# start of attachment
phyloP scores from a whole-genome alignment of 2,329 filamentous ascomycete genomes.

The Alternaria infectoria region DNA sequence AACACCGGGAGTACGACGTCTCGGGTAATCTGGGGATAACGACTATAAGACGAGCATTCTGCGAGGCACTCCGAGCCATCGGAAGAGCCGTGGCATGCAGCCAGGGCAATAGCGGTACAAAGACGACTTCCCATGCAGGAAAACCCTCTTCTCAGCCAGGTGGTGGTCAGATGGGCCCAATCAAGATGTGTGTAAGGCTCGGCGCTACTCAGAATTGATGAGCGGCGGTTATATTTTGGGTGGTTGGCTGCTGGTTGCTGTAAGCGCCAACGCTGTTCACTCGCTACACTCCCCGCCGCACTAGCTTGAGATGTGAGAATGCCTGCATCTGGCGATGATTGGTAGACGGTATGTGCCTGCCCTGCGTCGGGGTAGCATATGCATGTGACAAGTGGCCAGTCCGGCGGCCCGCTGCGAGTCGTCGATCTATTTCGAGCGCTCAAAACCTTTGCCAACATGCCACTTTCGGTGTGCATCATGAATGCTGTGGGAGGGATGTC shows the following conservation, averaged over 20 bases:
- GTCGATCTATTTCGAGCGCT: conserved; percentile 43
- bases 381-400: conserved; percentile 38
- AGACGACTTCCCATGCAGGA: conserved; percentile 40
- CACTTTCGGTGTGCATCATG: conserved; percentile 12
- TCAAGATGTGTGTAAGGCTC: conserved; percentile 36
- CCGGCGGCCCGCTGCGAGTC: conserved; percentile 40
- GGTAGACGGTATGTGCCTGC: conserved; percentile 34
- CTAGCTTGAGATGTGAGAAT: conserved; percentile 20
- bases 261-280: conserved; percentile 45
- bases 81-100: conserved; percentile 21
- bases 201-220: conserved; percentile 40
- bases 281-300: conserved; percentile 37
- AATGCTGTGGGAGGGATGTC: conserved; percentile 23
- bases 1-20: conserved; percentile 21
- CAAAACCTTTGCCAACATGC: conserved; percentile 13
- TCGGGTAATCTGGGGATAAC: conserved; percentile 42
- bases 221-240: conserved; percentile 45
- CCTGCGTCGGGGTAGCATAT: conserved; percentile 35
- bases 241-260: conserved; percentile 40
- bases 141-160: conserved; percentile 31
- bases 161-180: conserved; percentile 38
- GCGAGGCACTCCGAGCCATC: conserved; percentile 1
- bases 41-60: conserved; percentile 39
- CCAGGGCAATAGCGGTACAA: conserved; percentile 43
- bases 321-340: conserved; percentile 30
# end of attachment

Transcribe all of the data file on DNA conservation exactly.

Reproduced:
phyloP scores from a whole-genome alignment of 2,329 filamentous ascomycete genomes.

The Alternaria infectoria region DNA sequence AACACCGGGAGTACGACGTCTCGGGTAATCTGGGGATAACGACTATAAGACGAGCATTCTGCGAGGCACTCCGAGCCATCGGAAGAGCCGTGGCATGCAGCCAGGGCAATAGCGGTACAAAGACGACTTCCCATGCAGGAAAACCCTCTTCTCAGCCAGGTGGTGGTCAGATGGGCCCAATCAAGATGTGTGTAAGGCTCGGCGCTACTCAGAATTGATGAGCGGCGGTTATATTTTGGGTGGTTGGCTGCTGGTTGCTGTAAGCGCCAACGCTGTTCACTCGCTACACTCCCCGCCGCACTAGCTTGAGATGTGAGAATGCCTGCATCTGGCGATGATTGGTAGACGGTATGTGCCTGCCCTGCGTCGGGGTAGCATATGCATGTGACAAGTGGCCAGTCCGGCGGCCCGCTGCGAGTCGTCGATCTATTTCGAGCGCTCAAAACCTTTGCCAACATGCCACTTTCGGTGTGCATCATGAATGCTGTGGGAGGGATGTC shows the following conservation, averaged over 20 bases:
- GTCGATCTATTTCGAGCGCT: conserved; percentile 43
- bases 381-400: conserved; percentile 38
- AGACGACTTCCCATGCAGGA: conserved; percentile 40
- CACTTTCGGTGTGCATCATG: conserved; percentile 12
- TCAAGATGTGTGTAAGGCTC: conserved; percentile 36
- CCGGCGGCCCGCTGCGAGTC: conserved; percentile 40
- GGTAGACGGTATGTGCCTGC: conserved; percentile 34
- CTAGCTTGAGATGTGAGAAT: conserved; percentile 20
- bases 261-280: conserved; percentile 45
- bases 81-100: conserved; percentile 21
- bases 201-220: conserved; percentile 40
- bases 281-300: conserved; percentile 37
- AATGCTGTGGGAGGGATGTC: conserved; percentile 23
- bases 1-20: conserved; percentile 21
- CAAAACCTTTGCCAACATGC: conserved; percentile 13
- TCGGGTAATCTGGGGATAAC: conserved; percentile 42
- bases 221-240: conserved; percentile 45
- CCTGCGTCGGGGTAGCATAT: conserved; percentile 35
- bases 241-260: conserved; percentile 40
- bases 141-160: conserved; percentile 31
- bases 161-180: conserved; percentile 38
- GCGAGGCACTCCGAGCCATC: conserved; percentile 1
- bases 41-60: conserved; percentile 39
- CCAGGGCAATAGCGGTACAA: conserved; percentile 43
- bases 321-340: conserved; percentile 30